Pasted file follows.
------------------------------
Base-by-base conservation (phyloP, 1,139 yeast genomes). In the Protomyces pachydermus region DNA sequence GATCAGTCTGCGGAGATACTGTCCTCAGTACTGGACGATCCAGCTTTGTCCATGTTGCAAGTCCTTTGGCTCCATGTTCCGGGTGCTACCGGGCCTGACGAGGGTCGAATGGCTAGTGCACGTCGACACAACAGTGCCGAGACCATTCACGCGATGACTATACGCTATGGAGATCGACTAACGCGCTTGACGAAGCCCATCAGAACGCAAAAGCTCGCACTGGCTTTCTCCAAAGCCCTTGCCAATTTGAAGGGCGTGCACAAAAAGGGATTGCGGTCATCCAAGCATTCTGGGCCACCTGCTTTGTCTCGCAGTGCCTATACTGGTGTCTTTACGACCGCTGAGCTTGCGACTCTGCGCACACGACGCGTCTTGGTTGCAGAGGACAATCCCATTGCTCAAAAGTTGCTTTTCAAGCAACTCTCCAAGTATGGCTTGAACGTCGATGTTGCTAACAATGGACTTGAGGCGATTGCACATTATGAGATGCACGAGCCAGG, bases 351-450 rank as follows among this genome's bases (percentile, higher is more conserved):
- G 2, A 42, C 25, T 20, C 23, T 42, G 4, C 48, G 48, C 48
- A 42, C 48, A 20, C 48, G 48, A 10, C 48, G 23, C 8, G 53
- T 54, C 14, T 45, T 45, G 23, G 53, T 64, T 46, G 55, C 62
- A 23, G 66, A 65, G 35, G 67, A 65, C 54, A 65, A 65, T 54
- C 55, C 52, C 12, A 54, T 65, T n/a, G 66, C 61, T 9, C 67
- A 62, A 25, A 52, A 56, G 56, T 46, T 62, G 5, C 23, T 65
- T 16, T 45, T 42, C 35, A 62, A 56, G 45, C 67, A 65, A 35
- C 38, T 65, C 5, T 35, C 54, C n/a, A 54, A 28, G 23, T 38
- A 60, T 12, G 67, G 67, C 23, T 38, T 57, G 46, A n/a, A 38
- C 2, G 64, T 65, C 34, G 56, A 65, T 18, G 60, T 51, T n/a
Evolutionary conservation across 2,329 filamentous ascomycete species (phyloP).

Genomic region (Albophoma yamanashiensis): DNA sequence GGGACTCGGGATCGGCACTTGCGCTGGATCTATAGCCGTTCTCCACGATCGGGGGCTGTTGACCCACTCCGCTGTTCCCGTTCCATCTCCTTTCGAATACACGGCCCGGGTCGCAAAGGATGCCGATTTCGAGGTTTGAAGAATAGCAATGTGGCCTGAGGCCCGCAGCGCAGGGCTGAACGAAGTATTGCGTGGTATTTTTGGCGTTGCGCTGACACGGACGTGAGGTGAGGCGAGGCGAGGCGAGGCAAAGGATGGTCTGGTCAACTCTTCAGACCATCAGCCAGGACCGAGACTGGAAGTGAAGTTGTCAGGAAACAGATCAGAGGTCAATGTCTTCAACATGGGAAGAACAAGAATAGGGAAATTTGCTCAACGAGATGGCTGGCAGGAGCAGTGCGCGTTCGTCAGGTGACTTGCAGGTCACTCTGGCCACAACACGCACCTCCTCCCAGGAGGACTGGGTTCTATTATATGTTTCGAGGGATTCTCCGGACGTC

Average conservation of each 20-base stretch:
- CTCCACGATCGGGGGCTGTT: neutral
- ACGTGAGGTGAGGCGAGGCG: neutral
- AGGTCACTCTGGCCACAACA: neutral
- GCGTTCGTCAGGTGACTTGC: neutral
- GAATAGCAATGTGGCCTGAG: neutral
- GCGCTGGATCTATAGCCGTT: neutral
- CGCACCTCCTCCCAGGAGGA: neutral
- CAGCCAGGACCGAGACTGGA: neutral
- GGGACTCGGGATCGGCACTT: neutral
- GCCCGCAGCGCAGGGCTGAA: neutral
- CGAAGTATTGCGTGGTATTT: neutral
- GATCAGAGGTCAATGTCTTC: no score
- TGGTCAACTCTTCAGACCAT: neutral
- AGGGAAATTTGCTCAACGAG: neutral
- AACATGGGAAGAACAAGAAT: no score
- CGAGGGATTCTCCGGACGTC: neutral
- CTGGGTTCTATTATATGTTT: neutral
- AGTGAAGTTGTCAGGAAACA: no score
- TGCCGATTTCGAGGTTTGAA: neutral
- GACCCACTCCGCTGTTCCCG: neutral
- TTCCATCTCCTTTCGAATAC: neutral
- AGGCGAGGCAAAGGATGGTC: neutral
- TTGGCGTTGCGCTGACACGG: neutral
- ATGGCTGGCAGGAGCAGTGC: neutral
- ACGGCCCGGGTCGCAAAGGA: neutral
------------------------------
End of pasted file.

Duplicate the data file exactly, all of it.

Base-by-base conservation (phyloP, 1,139 yeast genomes). In the Protomyces pachydermus region DNA sequence GATCAGTCTGCGGAGATACTGTCCTCAGTACTGGACGATCCAGCTTTGTCCATGTTGCAAGTCCTTTGGCTCCATGTTCCGGGTGCTACCGGGCCTGACGAGGGTCGAATGGCTAGTGCACGTCGACACAACAGTGCCGAGACCATTCACGCGATGACTATACGCTATGGAGATCGACTAACGCGCTTGACGAAGCCCATCAGAACGCAAAAGCTCGCACTGGCTTTCTCCAAAGCCCTTGCCAATTTGAAGGGCGTGCACAAAAAGGGATTGCGGTCATCCAAGCATTCTGGGCCACCTGCTTTGTCTCGCAGTGCCTATACTGGTGTCTTTACGACCGCTGAGCTTGCGACTCTGCGCACACGACGCGTCTTGGTTGCAGAGGACAATCCCATTGCTCAAAAGTTGCTTTTCAAGCAACTCTCCAAGTATGGCTTGAACGTCGATGTTGCTAACAATGGACTTGAGGCGATTGCACATTATGAGATGCACGAGCCAGG, bases 351-450 rank as follows among this genome's bases (percentile, higher is more conserved):
- G 2, A 42, C 25, T 20, C 23, T 42, G 4, C 48, G 48, C 48
- A 42, C 48, A 20, C 48, G 48, A 10, C 48, G 23, C 8, G 53
- T 54, C 14, T 45, T 45, G 23, G 53, T 64, T 46, G 55, C 62
- A 23, G 66, A 65, G 35, G 67, A 65, C 54, A 65, A 65, T 54
- C 55, C 52, C 12, A 54, T 65, T n/a, G 66, C 61, T 9, C 67
- A 62, A 25, A 52, A 56, G 56, T 46, T 62, G 5, C 23, T 65
- T 16, T 45, T 42, C 35, A 62, A 56, G 45, C 67, A 65, A 35
- C 38, T 65, C 5, T 35, C 54, C n/a, A 54, A 28, G 23, T 38
- A 60, T 12, G 67, G 67, C 23, T 38, T 57, G 46, A n/a, A 38
- C 2, G 64, T 65, C 34, G 56, A 65, T 18, G 60, T 51, T n/a
Evolutionary conservation across 2,329 filamentous ascomycete species (phyloP).

Genomic region (Albophoma yamanashiensis): DNA sequence GGGACTCGGGATCGGCACTTGCGCTGGATCTATAGCCGTTCTCCACGATCGGGGGCTGTTGACCCACTCCGCTGTTCCCGTTCCATCTCCTTTCGAATACACGGCCCGGGTCGCAAAGGATGCCGATTTCGAGGTTTGAAGAATAGCAATGTGGCCTGAGGCCCGCAGCGCAGGGCTGAACGAAGTATTGCGTGGTATTTTTGGCGTTGCGCTGACACGGACGTGAGGTGAGGCGAGGCGAGGCGAGGCAAAGGATGGTCTGGTCAACTCTTCAGACCATCAGCCAGGACCGAGACTGGAAGTGAAGTTGTCAGGAAACAGATCAGAGGTCAATGTCTTCAACATGGGAAGAACAAGAATAGGGAAATTTGCTCAACGAGATGGCTGGCAGGAGCAGTGCGCGTTCGTCAGGTGACTTGCAGGTCACTCTGGCCACAACACGCACCTCCTCCCAGGAGGACTGGGTTCTATTATATGTTTCGAGGGATTCTCCGGACGTC

Average conservation of each 20-base stretch:
- CTCCACGATCGGGGGCTGTT: neutral
- ACGTGAGGTGAGGCGAGGCG: neutral
- AGGTCACTCTGGCCACAACA: neutral
- GCGTTCGTCAGGTGACTTGC: neutral
- GAATAGCAATGTGGCCTGAG: neutral
- GCGCTGGATCTATAGCCGTT: neutral
- CGCACCTCCTCCCAGGAGGA: neutral
- CAGCCAGGACCGAGACTGGA: neutral
- GGGACTCGGGATCGGCACTT: neutral
- GCCCGCAGCGCAGGGCTGAA: neutral
- CGAAGTATTGCGTGGTATTT: neutral
- GATCAGAGGTCAATGTCTTC: no score
- TGGTCAACTCTTCAGACCAT: neutral
- AGGGAAATTTGCTCAACGAG: neutral
- AACATGGGAAGAACAAGAAT: no score
- CGAGGGATTCTCCGGACGTC: neutral
- CTGGGTTCTATTATATGTTT: neutral
- AGTGAAGTTGTCAGGAAACA: no score
- TGCCGATTTCGAGGTTTGAA: neutral
- GACCCACTCCGCTGTTCCCG: neutral
- TTCCATCTCCTTTCGAATAC: neutral
- AGGCGAGGCAAAGGATGGTC: neutral
- TTGGCGTTGCGCTGACACGG: neutral
- ATGGCTGGCAGGAGCAGTGC: neutral
- ACGGCCCGGGTCGCAAAGGA: neutral